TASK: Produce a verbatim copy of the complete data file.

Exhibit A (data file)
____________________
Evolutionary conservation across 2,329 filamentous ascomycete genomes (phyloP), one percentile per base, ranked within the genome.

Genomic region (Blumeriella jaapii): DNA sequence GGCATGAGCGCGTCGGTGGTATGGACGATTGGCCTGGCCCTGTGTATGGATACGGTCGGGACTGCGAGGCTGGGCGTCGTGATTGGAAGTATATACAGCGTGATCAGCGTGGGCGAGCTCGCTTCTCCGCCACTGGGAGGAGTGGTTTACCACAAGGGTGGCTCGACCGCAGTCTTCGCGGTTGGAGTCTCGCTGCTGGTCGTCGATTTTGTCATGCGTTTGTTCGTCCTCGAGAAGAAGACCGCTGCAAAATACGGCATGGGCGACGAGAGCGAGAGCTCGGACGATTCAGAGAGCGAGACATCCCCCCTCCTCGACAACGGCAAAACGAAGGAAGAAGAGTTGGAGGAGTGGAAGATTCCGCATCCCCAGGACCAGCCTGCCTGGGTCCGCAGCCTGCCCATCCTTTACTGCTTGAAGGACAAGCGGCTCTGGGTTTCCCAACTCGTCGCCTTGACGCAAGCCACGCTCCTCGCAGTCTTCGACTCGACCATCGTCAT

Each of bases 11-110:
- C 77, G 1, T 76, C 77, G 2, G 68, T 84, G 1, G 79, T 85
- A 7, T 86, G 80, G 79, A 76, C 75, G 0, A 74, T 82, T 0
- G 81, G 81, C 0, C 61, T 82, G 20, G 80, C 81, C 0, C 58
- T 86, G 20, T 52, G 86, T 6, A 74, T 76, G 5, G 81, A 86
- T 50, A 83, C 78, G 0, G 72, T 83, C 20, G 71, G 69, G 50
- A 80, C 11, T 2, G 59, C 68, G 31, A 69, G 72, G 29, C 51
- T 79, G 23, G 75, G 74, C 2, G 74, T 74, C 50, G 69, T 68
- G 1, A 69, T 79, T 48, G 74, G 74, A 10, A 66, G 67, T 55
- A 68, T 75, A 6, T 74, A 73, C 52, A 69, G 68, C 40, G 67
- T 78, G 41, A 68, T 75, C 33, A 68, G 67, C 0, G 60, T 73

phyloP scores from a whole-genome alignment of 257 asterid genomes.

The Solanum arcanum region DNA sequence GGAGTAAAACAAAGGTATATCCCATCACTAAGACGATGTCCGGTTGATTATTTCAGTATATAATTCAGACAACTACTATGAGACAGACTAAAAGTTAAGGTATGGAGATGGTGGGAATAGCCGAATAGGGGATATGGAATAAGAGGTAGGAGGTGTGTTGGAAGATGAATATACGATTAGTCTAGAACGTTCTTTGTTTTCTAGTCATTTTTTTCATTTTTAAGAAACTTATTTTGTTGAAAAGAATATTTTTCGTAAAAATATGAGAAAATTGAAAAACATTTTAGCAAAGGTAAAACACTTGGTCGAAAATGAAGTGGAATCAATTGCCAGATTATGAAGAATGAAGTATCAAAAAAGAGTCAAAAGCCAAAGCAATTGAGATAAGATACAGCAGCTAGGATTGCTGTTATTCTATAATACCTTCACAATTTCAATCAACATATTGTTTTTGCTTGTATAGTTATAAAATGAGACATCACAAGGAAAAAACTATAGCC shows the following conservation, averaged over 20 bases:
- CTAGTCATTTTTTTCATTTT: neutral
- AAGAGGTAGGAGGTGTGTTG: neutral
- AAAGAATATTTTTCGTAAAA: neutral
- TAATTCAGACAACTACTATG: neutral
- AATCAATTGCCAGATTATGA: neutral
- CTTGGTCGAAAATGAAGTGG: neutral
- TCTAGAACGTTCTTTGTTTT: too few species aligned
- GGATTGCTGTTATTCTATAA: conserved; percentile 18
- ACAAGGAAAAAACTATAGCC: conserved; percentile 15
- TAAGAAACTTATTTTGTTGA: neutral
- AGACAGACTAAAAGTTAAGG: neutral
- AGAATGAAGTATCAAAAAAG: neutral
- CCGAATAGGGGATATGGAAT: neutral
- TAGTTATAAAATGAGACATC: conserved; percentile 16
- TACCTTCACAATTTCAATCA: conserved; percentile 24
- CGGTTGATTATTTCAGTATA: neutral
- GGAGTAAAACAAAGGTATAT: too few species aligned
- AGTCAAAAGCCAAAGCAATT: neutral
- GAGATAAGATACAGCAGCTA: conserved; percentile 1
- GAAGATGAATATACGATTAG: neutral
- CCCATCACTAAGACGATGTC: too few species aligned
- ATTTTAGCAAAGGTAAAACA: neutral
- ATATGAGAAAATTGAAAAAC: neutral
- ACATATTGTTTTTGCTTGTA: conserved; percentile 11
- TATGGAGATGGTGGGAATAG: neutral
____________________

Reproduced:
Evolutionary conservation across 2,329 filamentous ascomycete genomes (phyloP), one percentile per base, ranked within the genome.

Genomic region (Blumeriella jaapii): DNA sequence GGCATGAGCGCGTCGGTGGTATGGACGATTGGCCTGGCCCTGTGTATGGATACGGTCGGGACTGCGAGGCTGGGCGTCGTGATTGGAAGTATATACAGCGTGATCAGCGTGGGCGAGCTCGCTTCTCCGCCACTGGGAGGAGTGGTTTACCACAAGGGTGGCTCGACCGCAGTCTTCGCGGTTGGAGTCTCGCTGCTGGTCGTCGATTTTGTCATGCGTTTGTTCGTCCTCGAGAAGAAGACCGCTGCAAAATACGGCATGGGCGACGAGAGCGAGAGCTCGGACGATTCAGAGAGCGAGACATCCCCCCTCCTCGACAACGGCAAAACGAAGGAAGAAGAGTTGGAGGAGTGGAAGATTCCGCATCCCCAGGACCAGCCTGCCTGGGTCCGCAGCCTGCCCATCCTTTACTGCTTGAAGGACAAGCGGCTCTGGGTTTCCCAACTCGTCGCCTTGACGCAAGCCACGCTCCTCGCAGTCTTCGACTCGACCATCGTCAT

Each of bases 11-110:
- C 77, G 1, T 76, C 77, G 2, G 68, T 84, G 1, G 79, T 85
- A 7, T 86, G 80, G 79, A 76, C 75, G 0, A 74, T 82, T 0
- G 81, G 81, C 0, C 61, T 82, G 20, G 80, C 81, C 0, C 58
- T 86, G 20, T 52, G 86, T 6, A 74, T 76, G 5, G 81, A 86
- T 50, A 83, C 78, G 0, G 72, T 83, C 20, G 71, G 69, G 50
- A 80, C 11, T 2, G 59, C 68, G 31, A 69, G 72, G 29, C 51
- T 79, G 23, G 75, G 74, C 2, G 74, T 74, C 50, G 69, T 68
- G 1, A 69, T 79, T 48, G 74, G 74, A 10, A 66, G 67, T 55
- A 68, T 75, A 6, T 74, A 73, C 52, A 69, G 68, C 40, G 67
- T 78, G 41, A 68, T 75, C 33, A 68, G 67, C 0, G 60, T 73

phyloP scores from a whole-genome alignment of 257 asterid genomes.

The Solanum arcanum region DNA sequence GGAGTAAAACAAAGGTATATCCCATCACTAAGACGATGTCCGGTTGATTATTTCAGTATATAATTCAGACAACTACTATGAGACAGACTAAAAGTTAAGGTATGGAGATGGTGGGAATAGCCGAATAGGGGATATGGAATAAGAGGTAGGAGGTGTGTTGGAAGATGAATATACGATTAGTCTAGAACGTTCTTTGTTTTCTAGTCATTTTTTTCATTTTTAAGAAACTTATTTTGTTGAAAAGAATATTTTTCGTAAAAATATGAGAAAATTGAAAAACATTTTAGCAAAGGTAAAACACTTGGTCGAAAATGAAGTGGAATCAATTGCCAGATTATGAAGAATGAAGTATCAAAAAAGAGTCAAAAGCCAAAGCAATTGAGATAAGATACAGCAGCTAGGATTGCTGTTATTCTATAATACCTTCACAATTTCAATCAACATATTGTTTTTGCTTGTATAGTTATAAAATGAGACATCACAAGGAAAAAACTATAGCC shows the following conservation, averaged over 20 bases:
- CTAGTCATTTTTTTCATTTT: neutral
- AAGAGGTAGGAGGTGTGTTG: neutral
- AAAGAATATTTTTCGTAAAA: neutral
- TAATTCAGACAACTACTATG: neutral
- AATCAATTGCCAGATTATGA: neutral
- CTTGGTCGAAAATGAAGTGG: neutral
- TCTAGAACGTTCTTTGTTTT: too few species aligned
- GGATTGCTGTTATTCTATAA: conserved; percentile 18
- ACAAGGAAAAAACTATAGCC: conserved; percentile 15
- TAAGAAACTTATTTTGTTGA: neutral
- AGACAGACTAAAAGTTAAGG: neutral
- AGAATGAAGTATCAAAAAAG: neutral
- CCGAATAGGGGATATGGAAT: neutral
- TAGTTATAAAATGAGACATC: conserved; percentile 16
- TACCTTCACAATTTCAATCA: conserved; percentile 24
- CGGTTGATTATTTCAGTATA: neutral
- GGAGTAAAACAAAGGTATAT: too few species aligned
- AGTCAAAAGCCAAAGCAATT: neutral
- GAGATAAGATACAGCAGCTA: conserved; percentile 1
- GAAGATGAATATACGATTAG: neutral
- CCCATCACTAAGACGATGTC: too few species aligned
- ATTTTAGCAAAGGTAAAACA: neutral
- ATATGAGAAAATTGAAAAAC: neutral
- ACATATTGTTTTTGCTTGTA: conserved; percentile 11
- TATGGAGATGGTGGGAATAG: neutral